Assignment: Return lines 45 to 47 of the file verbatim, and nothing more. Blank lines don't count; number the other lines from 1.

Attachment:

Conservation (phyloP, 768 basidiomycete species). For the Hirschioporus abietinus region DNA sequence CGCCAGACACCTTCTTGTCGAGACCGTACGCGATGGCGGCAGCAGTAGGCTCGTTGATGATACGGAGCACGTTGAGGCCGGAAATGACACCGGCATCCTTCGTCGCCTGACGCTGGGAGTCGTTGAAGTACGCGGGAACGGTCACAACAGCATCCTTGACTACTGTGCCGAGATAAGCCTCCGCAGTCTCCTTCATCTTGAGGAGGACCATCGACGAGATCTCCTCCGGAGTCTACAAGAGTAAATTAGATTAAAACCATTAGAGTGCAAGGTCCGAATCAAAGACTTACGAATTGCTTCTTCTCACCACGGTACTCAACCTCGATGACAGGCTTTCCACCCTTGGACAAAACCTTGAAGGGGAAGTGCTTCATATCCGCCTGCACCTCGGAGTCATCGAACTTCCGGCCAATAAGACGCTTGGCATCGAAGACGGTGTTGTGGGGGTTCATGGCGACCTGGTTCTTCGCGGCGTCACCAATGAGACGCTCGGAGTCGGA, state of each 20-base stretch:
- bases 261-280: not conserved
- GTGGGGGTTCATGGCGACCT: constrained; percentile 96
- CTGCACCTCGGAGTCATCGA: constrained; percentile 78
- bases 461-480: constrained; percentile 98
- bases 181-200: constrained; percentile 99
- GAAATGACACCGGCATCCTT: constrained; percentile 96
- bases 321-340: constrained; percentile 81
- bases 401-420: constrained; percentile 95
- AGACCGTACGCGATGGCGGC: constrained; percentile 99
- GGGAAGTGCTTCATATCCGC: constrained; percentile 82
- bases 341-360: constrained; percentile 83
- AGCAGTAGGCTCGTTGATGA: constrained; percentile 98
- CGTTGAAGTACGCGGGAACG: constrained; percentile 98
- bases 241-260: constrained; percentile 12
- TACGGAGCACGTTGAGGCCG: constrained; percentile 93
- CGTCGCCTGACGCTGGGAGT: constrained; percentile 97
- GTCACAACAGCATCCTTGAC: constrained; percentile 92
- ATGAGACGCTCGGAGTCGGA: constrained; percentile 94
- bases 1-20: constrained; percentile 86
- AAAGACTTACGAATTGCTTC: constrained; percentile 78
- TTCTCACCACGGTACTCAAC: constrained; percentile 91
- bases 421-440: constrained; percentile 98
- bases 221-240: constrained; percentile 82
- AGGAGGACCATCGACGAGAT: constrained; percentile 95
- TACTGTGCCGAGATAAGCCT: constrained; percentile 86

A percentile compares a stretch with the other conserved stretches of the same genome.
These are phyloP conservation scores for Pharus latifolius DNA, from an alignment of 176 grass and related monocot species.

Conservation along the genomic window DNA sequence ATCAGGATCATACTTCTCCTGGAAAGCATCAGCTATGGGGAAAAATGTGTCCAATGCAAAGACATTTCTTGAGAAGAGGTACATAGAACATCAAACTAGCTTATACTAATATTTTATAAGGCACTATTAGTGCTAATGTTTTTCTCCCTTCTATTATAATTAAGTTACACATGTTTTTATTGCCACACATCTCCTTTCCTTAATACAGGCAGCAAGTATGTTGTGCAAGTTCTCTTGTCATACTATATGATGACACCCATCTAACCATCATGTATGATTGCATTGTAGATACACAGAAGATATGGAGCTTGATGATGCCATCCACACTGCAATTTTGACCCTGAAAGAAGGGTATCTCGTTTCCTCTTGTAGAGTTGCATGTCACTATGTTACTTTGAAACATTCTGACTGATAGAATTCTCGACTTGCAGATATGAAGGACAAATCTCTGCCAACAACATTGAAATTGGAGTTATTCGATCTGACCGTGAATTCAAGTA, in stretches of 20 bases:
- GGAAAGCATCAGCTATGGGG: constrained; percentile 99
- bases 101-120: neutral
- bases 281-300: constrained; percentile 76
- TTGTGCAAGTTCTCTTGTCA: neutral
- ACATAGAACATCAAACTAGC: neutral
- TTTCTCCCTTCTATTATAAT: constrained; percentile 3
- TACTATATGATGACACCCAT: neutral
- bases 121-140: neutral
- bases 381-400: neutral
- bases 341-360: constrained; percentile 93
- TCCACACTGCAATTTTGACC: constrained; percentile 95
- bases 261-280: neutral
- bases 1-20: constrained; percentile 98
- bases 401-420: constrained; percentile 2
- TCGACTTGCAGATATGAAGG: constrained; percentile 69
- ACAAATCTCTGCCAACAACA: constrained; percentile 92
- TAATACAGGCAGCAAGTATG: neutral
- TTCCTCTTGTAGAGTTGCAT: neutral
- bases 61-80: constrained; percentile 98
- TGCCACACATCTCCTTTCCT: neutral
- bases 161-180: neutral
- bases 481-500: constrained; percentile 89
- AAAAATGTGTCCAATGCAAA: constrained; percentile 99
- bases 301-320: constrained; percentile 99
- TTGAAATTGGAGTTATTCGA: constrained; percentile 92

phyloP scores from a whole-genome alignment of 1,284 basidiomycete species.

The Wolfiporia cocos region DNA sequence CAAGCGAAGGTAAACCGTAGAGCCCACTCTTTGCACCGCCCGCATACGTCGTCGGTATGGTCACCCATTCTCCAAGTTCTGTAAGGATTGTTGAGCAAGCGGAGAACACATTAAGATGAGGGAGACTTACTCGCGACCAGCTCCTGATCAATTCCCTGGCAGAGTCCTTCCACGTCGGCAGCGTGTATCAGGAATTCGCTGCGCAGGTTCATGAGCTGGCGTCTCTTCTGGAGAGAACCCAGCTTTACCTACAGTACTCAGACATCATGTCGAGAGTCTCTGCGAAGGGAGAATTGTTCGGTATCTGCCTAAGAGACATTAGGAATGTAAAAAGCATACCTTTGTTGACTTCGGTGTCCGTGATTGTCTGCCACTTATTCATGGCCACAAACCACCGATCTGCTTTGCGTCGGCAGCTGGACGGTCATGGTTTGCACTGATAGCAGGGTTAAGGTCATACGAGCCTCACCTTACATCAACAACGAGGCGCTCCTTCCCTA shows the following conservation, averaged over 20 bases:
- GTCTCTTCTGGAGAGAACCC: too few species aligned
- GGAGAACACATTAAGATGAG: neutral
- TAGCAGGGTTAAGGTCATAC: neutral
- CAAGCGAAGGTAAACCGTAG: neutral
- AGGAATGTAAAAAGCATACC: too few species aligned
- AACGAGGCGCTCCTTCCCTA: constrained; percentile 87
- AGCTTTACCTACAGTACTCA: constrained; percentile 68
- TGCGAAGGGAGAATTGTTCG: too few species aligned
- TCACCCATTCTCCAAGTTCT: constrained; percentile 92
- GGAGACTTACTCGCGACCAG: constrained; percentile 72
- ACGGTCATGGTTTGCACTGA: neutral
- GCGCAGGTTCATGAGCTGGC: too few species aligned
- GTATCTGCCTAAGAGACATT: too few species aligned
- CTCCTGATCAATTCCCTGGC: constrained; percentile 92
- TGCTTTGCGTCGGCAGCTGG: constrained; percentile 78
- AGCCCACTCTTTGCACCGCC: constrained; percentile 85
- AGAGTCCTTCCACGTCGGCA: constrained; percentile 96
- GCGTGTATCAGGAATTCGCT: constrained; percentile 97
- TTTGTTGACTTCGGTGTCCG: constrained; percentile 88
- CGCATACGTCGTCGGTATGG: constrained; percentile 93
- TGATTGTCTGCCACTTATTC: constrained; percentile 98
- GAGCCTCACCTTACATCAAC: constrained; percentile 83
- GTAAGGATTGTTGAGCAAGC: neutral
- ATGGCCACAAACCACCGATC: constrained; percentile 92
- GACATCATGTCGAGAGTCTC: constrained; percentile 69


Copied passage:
- ACAAATCTCTGCCAACAACA: constrained; percentile 92
- TAATACAGGCAGCAAGTATG: neutral
- TTCCTCTTGTAGAGTTGCAT: neutral